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Two Perspectives on Milwaukee's Violent Response to Police Shooting

Michelle Maternowski

There are many theories as to how a neighborhood that used to be held up as a beacon of success has become ground zero for unrest.

Milwaukee’s Sherman Park neighborhood has seen a lot of changes over the years. It was once the heart of Milwaukee’s Jewish population and it was known for its manicured lawns and for being a close-knit community. While you can still find some of those attributes in Sherman Park, Clifton Pharm says he’s watched things spiral downwards over the last couple of decades.

“They used to make the comment, you go from owners to renters. You take a different pride in something that you own versus something that you rent, and I’ve seen that first hand,” Pharm says.

Pharm says what’s missing most when it comes to a lot of the newer residents is self-pride.

“You’re a poor man, with a rich man mentality. You’re brought from a poor neighborhood, I’m not saying this is a rich neighborhood, you come from a neighborhood where nobody really cared, you just can’t care overnight. You got some people who want better, but you’ve got to show you want better also when presented with better,” Pharm says.

Credit Michelle Maternowski
Sherman Park resident Clifton Pharm.

Pharm says that people are ready for change, but he says the destruction over the weekend had nothing to do with a lack of jobs or low levels of education.

“That’s a cop out, we need to be better educated. To be better educated, you got to want to be better educated. Me and you sitting here. Each morning you wake up you got to want to be, and a lot of the people they seem to stay where they at. They stuck in the mud. We want jobs, well, jobs don’t come to you. You gotta go to the job. Education is something you gotta go after. We all had the opportunity to go to school, how far did you want to go?” Pharm says.

Willie Brisco is a longtime faith leader in Milwaukee and provides a slightly different narrative of how we’ve gotten to the point of shootings and violence.

Credit Marge Pitrof
Reverend Willie Brisco

“I knew that we were due for something like this because of what’s happening around the country and how long this has been festering. I was afraid at the same time because it seems that no matter how much work we’ve done, we still wind up in the same place where we have never solved the racial, the economic, minority disparities that exist in this community,” Brisco says.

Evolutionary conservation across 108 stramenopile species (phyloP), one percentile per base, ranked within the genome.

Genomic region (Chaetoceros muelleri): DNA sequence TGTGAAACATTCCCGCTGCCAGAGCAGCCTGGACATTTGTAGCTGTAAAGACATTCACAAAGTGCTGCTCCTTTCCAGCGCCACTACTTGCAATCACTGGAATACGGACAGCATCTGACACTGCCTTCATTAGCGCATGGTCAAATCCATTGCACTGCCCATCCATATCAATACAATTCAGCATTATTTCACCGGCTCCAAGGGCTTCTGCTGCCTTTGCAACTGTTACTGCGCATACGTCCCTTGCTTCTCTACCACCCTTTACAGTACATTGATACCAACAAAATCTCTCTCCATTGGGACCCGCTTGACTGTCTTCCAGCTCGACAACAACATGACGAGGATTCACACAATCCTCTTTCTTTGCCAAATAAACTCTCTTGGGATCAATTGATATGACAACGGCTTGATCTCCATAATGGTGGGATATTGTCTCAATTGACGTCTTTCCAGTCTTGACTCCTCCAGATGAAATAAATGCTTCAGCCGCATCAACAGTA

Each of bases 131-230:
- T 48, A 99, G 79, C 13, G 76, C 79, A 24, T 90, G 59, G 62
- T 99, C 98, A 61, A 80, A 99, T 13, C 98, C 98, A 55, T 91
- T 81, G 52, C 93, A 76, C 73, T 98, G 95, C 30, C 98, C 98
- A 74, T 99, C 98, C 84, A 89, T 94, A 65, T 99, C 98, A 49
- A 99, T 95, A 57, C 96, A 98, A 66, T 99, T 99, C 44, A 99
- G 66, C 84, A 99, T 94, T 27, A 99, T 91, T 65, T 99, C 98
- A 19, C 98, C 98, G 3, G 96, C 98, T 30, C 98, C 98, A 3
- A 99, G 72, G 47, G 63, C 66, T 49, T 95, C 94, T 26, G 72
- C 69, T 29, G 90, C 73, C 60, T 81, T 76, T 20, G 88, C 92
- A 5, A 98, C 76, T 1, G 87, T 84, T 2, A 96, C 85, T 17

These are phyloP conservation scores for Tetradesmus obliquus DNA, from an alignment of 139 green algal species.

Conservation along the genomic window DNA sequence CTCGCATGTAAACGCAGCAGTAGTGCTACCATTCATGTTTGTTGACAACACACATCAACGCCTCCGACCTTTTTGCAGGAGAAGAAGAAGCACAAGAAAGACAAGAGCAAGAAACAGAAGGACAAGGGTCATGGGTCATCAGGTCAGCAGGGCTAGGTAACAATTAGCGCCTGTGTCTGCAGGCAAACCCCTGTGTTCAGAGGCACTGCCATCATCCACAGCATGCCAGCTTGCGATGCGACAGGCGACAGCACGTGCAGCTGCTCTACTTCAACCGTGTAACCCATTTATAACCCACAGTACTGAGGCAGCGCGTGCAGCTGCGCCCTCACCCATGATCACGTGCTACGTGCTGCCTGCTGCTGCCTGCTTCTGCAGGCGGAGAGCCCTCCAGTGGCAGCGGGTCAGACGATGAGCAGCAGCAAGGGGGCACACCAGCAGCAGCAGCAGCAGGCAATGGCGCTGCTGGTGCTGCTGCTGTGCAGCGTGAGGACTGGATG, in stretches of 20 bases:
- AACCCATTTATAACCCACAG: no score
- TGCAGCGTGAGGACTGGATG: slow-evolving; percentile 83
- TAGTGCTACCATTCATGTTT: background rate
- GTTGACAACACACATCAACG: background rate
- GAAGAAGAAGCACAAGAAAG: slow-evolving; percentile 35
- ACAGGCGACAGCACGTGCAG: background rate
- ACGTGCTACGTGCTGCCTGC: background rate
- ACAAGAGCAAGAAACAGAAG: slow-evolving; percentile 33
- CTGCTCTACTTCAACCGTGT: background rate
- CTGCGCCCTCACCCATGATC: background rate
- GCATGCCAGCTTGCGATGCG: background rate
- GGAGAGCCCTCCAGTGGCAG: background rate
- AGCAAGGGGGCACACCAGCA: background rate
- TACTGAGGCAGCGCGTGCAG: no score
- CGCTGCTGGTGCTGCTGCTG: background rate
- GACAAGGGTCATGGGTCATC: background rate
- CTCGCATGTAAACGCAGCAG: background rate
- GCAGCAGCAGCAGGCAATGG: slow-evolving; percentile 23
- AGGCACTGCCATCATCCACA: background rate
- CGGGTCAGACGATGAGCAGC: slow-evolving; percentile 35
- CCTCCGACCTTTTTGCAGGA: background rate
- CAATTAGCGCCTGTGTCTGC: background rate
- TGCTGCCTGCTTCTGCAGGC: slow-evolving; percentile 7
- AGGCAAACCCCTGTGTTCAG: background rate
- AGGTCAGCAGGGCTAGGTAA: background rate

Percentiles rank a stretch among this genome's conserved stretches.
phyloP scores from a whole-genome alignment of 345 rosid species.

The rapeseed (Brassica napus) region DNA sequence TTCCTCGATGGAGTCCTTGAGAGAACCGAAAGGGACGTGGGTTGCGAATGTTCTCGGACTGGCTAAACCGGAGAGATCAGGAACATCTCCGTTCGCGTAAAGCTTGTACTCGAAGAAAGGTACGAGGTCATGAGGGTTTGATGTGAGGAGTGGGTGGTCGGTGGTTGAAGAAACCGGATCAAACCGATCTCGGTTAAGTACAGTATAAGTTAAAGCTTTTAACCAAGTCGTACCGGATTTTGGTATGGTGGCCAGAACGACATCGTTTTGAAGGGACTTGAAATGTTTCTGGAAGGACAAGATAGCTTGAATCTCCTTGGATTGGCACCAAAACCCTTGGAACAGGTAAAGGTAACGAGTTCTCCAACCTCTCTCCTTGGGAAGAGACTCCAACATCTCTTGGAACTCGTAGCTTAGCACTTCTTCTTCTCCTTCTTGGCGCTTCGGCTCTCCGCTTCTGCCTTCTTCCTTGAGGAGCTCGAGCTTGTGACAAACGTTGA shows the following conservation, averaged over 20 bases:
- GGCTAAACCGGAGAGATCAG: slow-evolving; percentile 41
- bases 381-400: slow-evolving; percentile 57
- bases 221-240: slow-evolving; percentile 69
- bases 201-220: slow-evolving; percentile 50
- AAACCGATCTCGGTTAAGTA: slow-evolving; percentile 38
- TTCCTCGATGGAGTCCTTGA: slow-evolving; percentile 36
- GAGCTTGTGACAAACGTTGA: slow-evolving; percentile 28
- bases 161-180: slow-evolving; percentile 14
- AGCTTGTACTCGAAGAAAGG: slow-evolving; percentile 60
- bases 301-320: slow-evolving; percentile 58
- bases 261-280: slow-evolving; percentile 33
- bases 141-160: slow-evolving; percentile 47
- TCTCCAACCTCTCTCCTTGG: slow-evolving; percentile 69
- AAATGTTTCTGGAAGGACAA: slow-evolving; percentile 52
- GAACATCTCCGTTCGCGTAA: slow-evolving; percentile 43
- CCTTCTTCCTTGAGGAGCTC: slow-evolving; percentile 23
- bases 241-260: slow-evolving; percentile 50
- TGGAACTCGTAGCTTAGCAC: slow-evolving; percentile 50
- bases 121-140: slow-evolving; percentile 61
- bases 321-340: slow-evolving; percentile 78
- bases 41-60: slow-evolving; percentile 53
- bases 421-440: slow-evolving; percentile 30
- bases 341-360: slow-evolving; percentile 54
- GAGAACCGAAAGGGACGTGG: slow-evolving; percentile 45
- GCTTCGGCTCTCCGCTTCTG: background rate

Brisco says Milwaukee and the Sherman park neighborhood are still feeling the effects of the loss of manufacturing jobs.

“We had a whole middle class that just totally evaporated. I don’t think people realized how much that was going to hurt the community, and how much social depravity that that was going to create. Right now, we’re in a big game of catch up and I’m praying that we’re not too late to save a lot of people,” Brisco says.

Brisco says that while he’s not making excuses for the damage and disorder protesters have caused since Saturday, he believes the city must review its police tactics.

“Let me tell you what happens when you occupy a depressed community where you have all of these other issues. You’re going to find every day, 24/7 someone driving without license, someone drinking in public, someone who might have drugs on them. And if you continue to stop people with this effort of I guess they call it broken glass community policing, where you’re stopping people, it begins to feel like an occupation,” Brisco says.

Brisco says he’s not sure of the answers, but he says one thing is clear, there’s still a lot of work to do.

LaToya was a reporter with WUWM from 2006 to 2021.
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